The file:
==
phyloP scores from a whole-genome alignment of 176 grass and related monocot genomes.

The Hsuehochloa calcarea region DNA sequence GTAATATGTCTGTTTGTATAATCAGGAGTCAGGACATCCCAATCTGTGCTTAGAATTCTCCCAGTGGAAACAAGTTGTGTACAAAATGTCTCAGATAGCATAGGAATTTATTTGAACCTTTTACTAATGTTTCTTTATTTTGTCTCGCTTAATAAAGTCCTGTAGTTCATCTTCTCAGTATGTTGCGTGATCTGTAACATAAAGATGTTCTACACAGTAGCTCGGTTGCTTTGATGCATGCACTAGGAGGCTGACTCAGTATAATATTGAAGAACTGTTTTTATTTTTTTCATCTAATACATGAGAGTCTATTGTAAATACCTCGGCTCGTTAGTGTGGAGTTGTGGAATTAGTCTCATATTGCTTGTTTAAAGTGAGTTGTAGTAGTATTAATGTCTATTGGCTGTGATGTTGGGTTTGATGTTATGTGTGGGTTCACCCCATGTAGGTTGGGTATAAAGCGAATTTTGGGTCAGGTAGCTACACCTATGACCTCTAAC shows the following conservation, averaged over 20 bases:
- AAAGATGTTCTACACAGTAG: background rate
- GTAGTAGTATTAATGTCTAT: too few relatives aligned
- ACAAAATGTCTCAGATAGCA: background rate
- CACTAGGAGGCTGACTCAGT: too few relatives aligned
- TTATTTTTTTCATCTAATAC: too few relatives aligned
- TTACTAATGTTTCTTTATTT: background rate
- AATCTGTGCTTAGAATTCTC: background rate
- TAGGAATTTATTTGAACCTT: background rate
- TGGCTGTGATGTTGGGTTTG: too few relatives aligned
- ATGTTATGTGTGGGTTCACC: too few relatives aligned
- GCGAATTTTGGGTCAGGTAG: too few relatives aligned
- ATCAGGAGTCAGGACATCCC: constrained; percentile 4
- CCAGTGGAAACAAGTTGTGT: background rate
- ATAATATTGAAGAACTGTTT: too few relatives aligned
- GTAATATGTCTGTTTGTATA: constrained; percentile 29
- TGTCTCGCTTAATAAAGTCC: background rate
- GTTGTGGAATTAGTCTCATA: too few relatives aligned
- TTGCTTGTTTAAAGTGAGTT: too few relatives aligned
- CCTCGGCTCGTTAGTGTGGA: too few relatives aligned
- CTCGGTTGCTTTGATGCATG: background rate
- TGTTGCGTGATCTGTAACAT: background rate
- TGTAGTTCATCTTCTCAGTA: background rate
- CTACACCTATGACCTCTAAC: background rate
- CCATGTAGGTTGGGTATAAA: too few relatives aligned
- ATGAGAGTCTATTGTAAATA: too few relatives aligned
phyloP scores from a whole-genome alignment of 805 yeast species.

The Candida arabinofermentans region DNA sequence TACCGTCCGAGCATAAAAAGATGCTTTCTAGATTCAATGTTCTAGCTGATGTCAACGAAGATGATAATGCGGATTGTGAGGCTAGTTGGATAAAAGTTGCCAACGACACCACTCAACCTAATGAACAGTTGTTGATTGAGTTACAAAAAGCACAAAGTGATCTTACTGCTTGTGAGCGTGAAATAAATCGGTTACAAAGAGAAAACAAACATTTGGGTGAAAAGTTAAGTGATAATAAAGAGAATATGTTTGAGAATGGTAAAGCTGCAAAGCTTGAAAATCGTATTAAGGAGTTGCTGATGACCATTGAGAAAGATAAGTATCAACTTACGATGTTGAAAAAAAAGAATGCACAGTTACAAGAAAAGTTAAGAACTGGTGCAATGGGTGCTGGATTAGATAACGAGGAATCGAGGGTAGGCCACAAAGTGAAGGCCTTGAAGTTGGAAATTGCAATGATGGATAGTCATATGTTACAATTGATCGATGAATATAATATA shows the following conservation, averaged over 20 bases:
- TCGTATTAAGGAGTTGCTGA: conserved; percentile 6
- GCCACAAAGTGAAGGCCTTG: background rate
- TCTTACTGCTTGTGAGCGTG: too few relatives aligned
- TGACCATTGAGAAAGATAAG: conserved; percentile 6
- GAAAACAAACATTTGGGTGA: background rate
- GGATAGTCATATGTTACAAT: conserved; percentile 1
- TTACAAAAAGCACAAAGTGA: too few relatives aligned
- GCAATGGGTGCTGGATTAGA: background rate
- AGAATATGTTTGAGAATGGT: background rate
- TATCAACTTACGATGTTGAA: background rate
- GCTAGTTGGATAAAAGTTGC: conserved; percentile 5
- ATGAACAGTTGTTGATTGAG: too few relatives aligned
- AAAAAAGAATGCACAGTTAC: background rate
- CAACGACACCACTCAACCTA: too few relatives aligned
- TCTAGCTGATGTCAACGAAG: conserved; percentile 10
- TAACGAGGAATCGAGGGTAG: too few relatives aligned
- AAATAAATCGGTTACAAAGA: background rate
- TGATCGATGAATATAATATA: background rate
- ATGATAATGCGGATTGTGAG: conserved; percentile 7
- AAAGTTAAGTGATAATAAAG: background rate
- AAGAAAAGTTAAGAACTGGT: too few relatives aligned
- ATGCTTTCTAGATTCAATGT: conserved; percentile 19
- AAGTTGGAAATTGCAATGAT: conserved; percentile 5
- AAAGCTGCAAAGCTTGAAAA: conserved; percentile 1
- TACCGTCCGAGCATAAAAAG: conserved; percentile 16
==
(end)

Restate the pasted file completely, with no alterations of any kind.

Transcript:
phyloP scores from a whole-genome alignment of 176 grass and related monocot genomes.

The Hsuehochloa calcarea region DNA sequence GTAATATGTCTGTTTGTATAATCAGGAGTCAGGACATCCCAATCTGTGCTTAGAATTCTCCCAGTGGAAACAAGTTGTGTACAAAATGTCTCAGATAGCATAGGAATTTATTTGAACCTTTTACTAATGTTTCTTTATTTTGTCTCGCTTAATAAAGTCCTGTAGTTCATCTTCTCAGTATGTTGCGTGATCTGTAACATAAAGATGTTCTACACAGTAGCTCGGTTGCTTTGATGCATGCACTAGGAGGCTGACTCAGTATAATATTGAAGAACTGTTTTTATTTTTTTCATCTAATACATGAGAGTCTATTGTAAATACCTCGGCTCGTTAGTGTGGAGTTGTGGAATTAGTCTCATATTGCTTGTTTAAAGTGAGTTGTAGTAGTATTAATGTCTATTGGCTGTGATGTTGGGTTTGATGTTATGTGTGGGTTCACCCCATGTAGGTTGGGTATAAAGCGAATTTTGGGTCAGGTAGCTACACCTATGACCTCTAAC shows the following conservation, averaged over 20 bases:
- AAAGATGTTCTACACAGTAG: background rate
- GTAGTAGTATTAATGTCTAT: too few relatives aligned
- ACAAAATGTCTCAGATAGCA: background rate
- CACTAGGAGGCTGACTCAGT: too few relatives aligned
- TTATTTTTTTCATCTAATAC: too few relatives aligned
- TTACTAATGTTTCTTTATTT: background rate
- AATCTGTGCTTAGAATTCTC: background rate
- TAGGAATTTATTTGAACCTT: background rate
- TGGCTGTGATGTTGGGTTTG: too few relatives aligned
- ATGTTATGTGTGGGTTCACC: too few relatives aligned
- GCGAATTTTGGGTCAGGTAG: too few relatives aligned
- ATCAGGAGTCAGGACATCCC: constrained; percentile 4
- CCAGTGGAAACAAGTTGTGT: background rate
- ATAATATTGAAGAACTGTTT: too few relatives aligned
- GTAATATGTCTGTTTGTATA: constrained; percentile 29
- TGTCTCGCTTAATAAAGTCC: background rate
- GTTGTGGAATTAGTCTCATA: too few relatives aligned
- TTGCTTGTTTAAAGTGAGTT: too few relatives aligned
- CCTCGGCTCGTTAGTGTGGA: too few relatives aligned
- CTCGGTTGCTTTGATGCATG: background rate
- TGTTGCGTGATCTGTAACAT: background rate
- TGTAGTTCATCTTCTCAGTA: background rate
- CTACACCTATGACCTCTAAC: background rate
- CCATGTAGGTTGGGTATAAA: too few relatives aligned
- ATGAGAGTCTATTGTAAATA: too few relatives aligned
phyloP scores from a whole-genome alignment of 805 yeast species.

The Candida arabinofermentans region DNA sequence TACCGTCCGAGCATAAAAAGATGCTTTCTAGATTCAATGTTCTAGCTGATGTCAACGAAGATGATAATGCGGATTGTGAGGCTAGTTGGATAAAAGTTGCCAACGACACCACTCAACCTAATGAACAGTTGTTGATTGAGTTACAAAAAGCACAAAGTGATCTTACTGCTTGTGAGCGTGAAATAAATCGGTTACAAAGAGAAAACAAACATTTGGGTGAAAAGTTAAGTGATAATAAAGAGAATATGTTTGAGAATGGTAAAGCTGCAAAGCTTGAAAATCGTATTAAGGAGTTGCTGATGACCATTGAGAAAGATAAGTATCAACTTACGATGTTGAAAAAAAAGAATGCACAGTTACAAGAAAAGTTAAGAACTGGTGCAATGGGTGCTGGATTAGATAACGAGGAATCGAGGGTAGGCCACAAAGTGAAGGCCTTGAAGTTGGAAATTGCAATGATGGATAGTCATATGTTACAATTGATCGATGAATATAATATA shows the following conservation, averaged over 20 bases:
- TCGTATTAAGGAGTTGCTGA: conserved; percentile 6
- GCCACAAAGTGAAGGCCTTG: background rate
- TCTTACTGCTTGTGAGCGTG: too few relatives aligned
- TGACCATTGAGAAAGATAAG: conserved; percentile 6
- GAAAACAAACATTTGGGTGA: background rate
- GGATAGTCATATGTTACAAT: conserved; percentile 1
- TTACAAAAAGCACAAAGTGA: too few relatives aligned
- GCAATGGGTGCTGGATTAGA: background rate
- AGAATATGTTTGAGAATGGT: background rate
- TATCAACTTACGATGTTGAA: background rate
- GCTAGTTGGATAAAAGTTGC: conserved; percentile 5
- ATGAACAGTTGTTGATTGAG: too few relatives aligned
- AAAAAAGAATGCACAGTTAC: background rate
- CAACGACACCACTCAACCTA: too few relatives aligned
- TCTAGCTGATGTCAACGAAG: conserved; percentile 10
- TAACGAGGAATCGAGGGTAG: too few relatives aligned
- AAATAAATCGGTTACAAAGA: background rate
- TGATCGATGAATATAATATA: background rate
- ATGATAATGCGGATTGTGAG: conserved; percentile 7
- AAAGTTAAGTGATAATAAAG: background rate
- AAGAAAAGTTAAGAACTGGT: too few relatives aligned
- ATGCTTTCTAGATTCAATGT: conserved; percentile 19
- AAGTTGGAAATTGCAATGAT: conserved; percentile 5
- AAAGCTGCAAAGCTTGAAAA: conserved; percentile 1
- TACCGTCCGAGCATAAAAAG: conserved; percentile 16